Are there any genes that are unique to yeast?

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sixpence
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Are there any genes that are unique to yeast?

Post by sixpence » Fri Jan 29, 2010 2:43 am

If you had to identify a yeast cell from a human cell or bacterial cell, what gene would you test for? I know yeast have many different homologous genes with humans and such so would you be able to distinguish the two?

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JackBean
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Post by JackBean » Fri Jan 29, 2010 8:08 am

some of the "peripheral" metabolism genes.
How doyou wish to recognize them? By PCR? You can design primers unique to different parts of homologous genes ;)
http://www.biolib.cz/en/main/

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Re: Are there any genes that are unique to yeast?

Post by sixpence » Fri Jan 29, 2010 5:45 pm

JackBean wrote:some of the "peripheral" metabolism genes.
How doyou wish to recognize them? By PCR? You can design primers unique to different parts of homologous genes


Yes, I guess? So that would require you to know the entire genome sequence? Or could you use intragenic primers? Could you name some peripheral metabolism genes, because I'm not sure what you are referring to...

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Post by JackBean » Fri Jan 29, 2010 6:04 pm

I'm talking about some pathways utilizing uncommon sources or leading to some secondary metabolites. That is, not the universal metabolism core ;)

Sure, you can use intergenic regions. Find some genes from both human and your yeast and make alignment. In the region, which is not much homologous and design primers for these regions. Or find some gene, which conteins some big indel and than you can visualize easily on gel.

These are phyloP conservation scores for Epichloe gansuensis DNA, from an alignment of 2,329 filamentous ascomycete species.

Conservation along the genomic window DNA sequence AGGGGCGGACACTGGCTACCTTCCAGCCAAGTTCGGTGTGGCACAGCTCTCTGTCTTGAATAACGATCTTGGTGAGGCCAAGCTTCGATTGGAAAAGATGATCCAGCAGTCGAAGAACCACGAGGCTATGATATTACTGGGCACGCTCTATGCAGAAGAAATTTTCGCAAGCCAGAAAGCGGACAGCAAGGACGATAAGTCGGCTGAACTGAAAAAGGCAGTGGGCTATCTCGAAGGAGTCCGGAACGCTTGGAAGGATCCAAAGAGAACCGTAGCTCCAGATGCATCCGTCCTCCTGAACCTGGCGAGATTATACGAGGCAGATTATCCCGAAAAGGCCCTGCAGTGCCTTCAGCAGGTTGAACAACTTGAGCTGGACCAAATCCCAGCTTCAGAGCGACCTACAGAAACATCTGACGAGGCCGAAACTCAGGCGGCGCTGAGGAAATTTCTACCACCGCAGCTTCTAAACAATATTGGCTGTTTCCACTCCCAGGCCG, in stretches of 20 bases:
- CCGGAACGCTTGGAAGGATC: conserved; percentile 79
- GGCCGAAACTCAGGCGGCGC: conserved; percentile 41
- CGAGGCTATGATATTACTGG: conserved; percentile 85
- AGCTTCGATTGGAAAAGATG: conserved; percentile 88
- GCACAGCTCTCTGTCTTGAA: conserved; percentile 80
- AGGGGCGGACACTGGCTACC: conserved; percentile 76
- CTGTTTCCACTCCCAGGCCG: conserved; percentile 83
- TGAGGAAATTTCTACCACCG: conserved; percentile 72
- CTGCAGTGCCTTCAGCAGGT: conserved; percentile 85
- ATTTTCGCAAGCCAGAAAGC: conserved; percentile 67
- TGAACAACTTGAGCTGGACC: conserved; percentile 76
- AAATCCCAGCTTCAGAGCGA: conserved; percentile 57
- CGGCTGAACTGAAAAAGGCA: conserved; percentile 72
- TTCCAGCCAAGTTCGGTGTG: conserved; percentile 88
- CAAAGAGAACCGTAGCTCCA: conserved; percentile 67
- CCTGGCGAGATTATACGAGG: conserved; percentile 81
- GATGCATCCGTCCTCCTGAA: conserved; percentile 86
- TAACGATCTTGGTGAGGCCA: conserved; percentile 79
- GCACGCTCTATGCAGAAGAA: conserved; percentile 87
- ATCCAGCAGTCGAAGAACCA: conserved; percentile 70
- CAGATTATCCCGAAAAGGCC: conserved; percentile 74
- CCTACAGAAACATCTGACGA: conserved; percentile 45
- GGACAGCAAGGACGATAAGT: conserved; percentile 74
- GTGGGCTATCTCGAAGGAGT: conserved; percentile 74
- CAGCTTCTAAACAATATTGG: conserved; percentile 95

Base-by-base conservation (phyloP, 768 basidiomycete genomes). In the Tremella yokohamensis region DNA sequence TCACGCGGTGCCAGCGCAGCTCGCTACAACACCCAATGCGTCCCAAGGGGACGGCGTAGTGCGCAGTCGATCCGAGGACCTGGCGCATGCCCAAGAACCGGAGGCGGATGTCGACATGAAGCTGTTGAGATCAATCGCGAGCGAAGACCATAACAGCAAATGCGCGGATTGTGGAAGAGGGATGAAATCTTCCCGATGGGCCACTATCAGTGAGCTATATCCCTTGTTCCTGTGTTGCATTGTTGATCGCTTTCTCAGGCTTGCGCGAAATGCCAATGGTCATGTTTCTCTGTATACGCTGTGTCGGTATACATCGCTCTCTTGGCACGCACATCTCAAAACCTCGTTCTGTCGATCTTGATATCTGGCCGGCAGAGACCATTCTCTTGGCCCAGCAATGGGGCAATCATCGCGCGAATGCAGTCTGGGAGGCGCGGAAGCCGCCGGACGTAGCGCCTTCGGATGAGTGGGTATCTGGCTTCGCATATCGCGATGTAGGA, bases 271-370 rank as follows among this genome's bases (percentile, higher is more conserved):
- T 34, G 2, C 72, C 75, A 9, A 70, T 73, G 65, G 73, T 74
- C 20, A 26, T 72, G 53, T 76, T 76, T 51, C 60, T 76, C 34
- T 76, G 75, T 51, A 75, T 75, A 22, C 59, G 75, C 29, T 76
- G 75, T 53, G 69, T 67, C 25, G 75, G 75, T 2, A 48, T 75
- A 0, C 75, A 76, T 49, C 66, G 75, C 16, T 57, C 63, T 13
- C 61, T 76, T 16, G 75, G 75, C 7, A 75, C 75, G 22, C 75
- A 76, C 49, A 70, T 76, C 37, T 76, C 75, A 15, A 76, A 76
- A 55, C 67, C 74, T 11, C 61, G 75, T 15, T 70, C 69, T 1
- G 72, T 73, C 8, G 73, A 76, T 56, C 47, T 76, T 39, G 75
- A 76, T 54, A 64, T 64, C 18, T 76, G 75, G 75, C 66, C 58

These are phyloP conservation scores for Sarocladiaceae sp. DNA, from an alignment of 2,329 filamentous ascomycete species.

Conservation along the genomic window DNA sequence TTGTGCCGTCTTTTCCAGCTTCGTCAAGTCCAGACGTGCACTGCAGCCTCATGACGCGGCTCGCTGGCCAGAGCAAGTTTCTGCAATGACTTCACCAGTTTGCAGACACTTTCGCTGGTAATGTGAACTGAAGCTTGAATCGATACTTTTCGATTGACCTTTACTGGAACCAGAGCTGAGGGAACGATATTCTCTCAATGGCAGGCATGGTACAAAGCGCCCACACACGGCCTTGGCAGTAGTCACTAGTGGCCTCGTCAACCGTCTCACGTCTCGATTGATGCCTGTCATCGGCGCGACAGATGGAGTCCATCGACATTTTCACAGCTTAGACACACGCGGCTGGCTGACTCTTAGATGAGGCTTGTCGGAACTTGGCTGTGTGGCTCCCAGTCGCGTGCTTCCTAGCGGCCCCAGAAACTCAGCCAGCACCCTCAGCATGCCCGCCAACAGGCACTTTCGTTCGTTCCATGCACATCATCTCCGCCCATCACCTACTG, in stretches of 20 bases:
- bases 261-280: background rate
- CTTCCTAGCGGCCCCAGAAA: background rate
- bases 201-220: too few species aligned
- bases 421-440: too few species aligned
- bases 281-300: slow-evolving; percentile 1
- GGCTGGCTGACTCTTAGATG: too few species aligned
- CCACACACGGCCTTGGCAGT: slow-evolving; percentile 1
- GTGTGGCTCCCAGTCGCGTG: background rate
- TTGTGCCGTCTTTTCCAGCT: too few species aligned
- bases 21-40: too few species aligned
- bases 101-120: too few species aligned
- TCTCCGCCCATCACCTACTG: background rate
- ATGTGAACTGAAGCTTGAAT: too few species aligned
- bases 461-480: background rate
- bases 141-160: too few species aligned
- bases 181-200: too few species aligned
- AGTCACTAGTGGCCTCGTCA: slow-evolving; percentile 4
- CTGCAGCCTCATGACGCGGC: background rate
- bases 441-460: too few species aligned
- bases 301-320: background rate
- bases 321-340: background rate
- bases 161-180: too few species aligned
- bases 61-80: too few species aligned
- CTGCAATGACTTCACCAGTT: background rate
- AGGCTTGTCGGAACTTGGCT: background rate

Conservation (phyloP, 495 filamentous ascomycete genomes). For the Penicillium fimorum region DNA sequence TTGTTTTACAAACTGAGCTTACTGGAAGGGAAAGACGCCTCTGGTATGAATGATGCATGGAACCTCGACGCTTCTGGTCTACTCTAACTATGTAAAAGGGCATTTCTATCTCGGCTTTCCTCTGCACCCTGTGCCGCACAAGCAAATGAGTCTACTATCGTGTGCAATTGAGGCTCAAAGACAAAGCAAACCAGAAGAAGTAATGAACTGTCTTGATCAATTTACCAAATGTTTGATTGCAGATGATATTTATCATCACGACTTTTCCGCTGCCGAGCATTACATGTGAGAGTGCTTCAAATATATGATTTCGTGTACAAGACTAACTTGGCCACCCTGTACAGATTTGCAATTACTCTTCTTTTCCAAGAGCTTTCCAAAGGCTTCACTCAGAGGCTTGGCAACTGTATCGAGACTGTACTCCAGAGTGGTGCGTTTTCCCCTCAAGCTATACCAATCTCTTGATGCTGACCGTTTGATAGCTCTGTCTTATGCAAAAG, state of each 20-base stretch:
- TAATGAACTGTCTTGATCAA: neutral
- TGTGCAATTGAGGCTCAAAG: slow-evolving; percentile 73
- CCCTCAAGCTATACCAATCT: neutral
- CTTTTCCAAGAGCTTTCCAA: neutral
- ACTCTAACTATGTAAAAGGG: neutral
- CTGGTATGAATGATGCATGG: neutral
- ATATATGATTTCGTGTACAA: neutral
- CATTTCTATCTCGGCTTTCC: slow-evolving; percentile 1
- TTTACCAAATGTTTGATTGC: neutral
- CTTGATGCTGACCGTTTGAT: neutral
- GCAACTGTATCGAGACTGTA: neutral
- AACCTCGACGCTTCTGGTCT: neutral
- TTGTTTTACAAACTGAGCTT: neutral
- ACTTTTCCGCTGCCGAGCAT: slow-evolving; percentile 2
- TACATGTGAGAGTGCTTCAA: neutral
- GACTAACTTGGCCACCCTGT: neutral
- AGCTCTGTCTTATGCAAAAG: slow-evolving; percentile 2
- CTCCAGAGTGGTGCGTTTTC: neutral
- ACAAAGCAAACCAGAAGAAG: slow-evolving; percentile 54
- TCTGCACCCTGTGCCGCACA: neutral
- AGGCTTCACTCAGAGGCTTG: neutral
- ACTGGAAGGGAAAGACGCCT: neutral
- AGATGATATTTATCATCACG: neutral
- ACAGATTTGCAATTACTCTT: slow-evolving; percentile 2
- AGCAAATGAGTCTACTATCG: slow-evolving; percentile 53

http://www.biolib.cz/en/main/

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Re: Are there any genes that are unique to yeast?

Post by sixpence » Fri Jan 29, 2010 6:17 pm

Could I amplify 12s rRNA genes of the mitochondria in yeast and human? Would I get a different lengths or are these genes identical?

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JackBean
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Post by JackBean » Fri Jan 29, 2010 6:33 pm

go to www.pubmed.com and find their sequence, but I bet, you could find some differences and design primers. I did something similar with 18S RNA to detect fungi in wine.
http://www.biolib.cz/en/main/

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Post by MrMistery » Tue Feb 02, 2010 1:12 am

a lot of things are different between yeast and human. for example, being an ER person, i would look for the retention sequence at the end of ER-resident proteins. The ones in yeast cells have an HDEL at the end and the ones in human cells have a KDEL at the end.
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Post by JackBean » Tue Feb 02, 2010 7:44 am

well, that are 4 AAs, that is 12 nts, I guess you won't be much able to design primers for that ;)
http://www.biolib.cz/en/main/

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Post by MrMistery » Fri Feb 05, 2010 9:27 pm

well yes, that's true. It was merely an example I thought of on the spot
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